Lightsource BP, a global solar leader, said March 19 that it has successfully closed on a $250 million financing package for its Impact Solar project located in Lamar County, Texas, 120 miles northeast of Dallas.
The energy generated by the 260 MW project will be traded through a long-term agreement with BP.
“Our partnership with BP enables us to bring meaningful, large-scale solar projects such as this one in Texas to fruition,” Nick Boyle, Lightsource BP’s Group CEO, said. “We are continuing to support the transition towards a lower carbon energy system by successfully advancing our solar energy projects across the globe.”
Lightsource BP and project investors will fund an estimated $250 million into the solar plant. The senior debt facility for the project was provided by HSBC Bank USA, N.A. (HSBC) and National Westminster Bank PLC (NatWest). Tax equity financing was secured from Bank of America. Lightsource BP engaged several advisory firms to close the transaction, including Norton Rose Fulbright as external legal counsel and CohnReznick Capital as the tax equity advisor.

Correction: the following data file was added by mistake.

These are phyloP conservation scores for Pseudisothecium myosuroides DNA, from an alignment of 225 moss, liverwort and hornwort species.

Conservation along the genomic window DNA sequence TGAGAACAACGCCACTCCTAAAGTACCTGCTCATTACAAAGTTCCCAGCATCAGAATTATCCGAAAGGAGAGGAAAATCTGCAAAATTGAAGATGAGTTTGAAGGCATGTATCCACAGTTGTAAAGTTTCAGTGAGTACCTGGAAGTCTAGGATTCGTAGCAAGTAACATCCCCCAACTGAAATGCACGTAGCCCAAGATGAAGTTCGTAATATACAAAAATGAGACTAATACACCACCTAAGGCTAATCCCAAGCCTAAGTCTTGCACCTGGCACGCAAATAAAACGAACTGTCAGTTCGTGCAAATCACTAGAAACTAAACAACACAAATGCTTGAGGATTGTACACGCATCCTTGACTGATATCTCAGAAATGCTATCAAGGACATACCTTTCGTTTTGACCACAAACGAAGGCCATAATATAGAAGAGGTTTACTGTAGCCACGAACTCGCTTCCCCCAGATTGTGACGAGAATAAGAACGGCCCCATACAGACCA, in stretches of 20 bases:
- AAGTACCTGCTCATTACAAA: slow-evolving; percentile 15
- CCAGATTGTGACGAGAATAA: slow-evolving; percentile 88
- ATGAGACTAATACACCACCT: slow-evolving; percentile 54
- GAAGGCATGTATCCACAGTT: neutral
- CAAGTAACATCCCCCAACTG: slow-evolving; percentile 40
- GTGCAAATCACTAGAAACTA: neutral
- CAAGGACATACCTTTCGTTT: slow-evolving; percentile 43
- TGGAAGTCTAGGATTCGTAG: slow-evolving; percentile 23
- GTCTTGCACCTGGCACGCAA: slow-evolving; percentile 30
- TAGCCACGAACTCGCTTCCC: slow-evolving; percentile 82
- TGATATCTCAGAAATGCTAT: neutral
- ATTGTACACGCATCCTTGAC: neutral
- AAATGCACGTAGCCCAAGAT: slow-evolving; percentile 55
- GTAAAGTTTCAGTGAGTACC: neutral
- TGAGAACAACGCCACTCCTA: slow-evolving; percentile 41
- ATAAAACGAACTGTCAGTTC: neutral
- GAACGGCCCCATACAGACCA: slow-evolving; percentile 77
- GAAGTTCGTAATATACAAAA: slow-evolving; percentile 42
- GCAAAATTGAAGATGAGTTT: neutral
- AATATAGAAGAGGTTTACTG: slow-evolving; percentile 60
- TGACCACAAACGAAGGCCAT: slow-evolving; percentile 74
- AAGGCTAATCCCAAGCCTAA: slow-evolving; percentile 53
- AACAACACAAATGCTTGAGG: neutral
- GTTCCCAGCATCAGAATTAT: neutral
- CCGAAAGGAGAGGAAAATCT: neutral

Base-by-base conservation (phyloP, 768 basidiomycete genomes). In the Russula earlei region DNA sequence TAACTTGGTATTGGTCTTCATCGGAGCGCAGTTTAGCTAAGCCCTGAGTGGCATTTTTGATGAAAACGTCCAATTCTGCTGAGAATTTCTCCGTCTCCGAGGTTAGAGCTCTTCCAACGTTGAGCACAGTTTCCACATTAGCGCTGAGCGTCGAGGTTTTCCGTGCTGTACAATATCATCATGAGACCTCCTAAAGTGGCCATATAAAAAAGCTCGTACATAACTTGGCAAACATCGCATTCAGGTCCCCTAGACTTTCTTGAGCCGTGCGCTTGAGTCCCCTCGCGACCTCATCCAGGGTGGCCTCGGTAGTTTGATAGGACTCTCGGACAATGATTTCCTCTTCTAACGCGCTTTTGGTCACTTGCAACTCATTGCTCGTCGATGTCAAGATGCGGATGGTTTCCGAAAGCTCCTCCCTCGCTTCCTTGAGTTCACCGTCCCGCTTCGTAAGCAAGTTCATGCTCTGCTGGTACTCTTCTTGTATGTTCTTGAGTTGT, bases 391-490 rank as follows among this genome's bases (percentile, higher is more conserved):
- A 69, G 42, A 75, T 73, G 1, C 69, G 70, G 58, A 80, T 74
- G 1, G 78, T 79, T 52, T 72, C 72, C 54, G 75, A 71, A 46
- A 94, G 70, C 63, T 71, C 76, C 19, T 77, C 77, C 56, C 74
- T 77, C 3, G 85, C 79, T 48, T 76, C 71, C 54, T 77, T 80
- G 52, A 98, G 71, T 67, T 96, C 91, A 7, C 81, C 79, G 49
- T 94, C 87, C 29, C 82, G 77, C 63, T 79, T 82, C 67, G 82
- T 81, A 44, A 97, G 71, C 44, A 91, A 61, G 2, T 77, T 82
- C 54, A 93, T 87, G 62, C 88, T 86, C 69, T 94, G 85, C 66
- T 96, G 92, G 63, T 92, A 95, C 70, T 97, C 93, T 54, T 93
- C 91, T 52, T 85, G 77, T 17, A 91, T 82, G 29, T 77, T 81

The project is expected to create almost 300 jobs in construction, operations, maintenance and asset management. In addition, generation from a project of this size and type would typically be expected to provide clean, cost-effective energy for the equivalent of more than 34,000 homes in the Texas market and provide an offset of 268,675 metric tons of greenhouse gas emissions each year, comparable to taking over 57,000 fuel-burning cars off the road.
Construction of the project has started with commercial operation expected by the end of 2020 and is being undertaken by Swinerton Renewable Energy.
Jay Graham is back after the successful sale of WildHorse Resource Development to Chesapeake Energy with a new venture—this time in the Permian Basin.
Pioneer confirmed today the sale of its remaining Eagle Ford Shale assets to a Warburg Pincus-backed company, finalizing its status as a Permian Basin pure-play company.
Bill Marko, managing director at Jefferies, says he sees permanent changes to the U.S. shale business resulting from the destruction to oil demand over the past several months.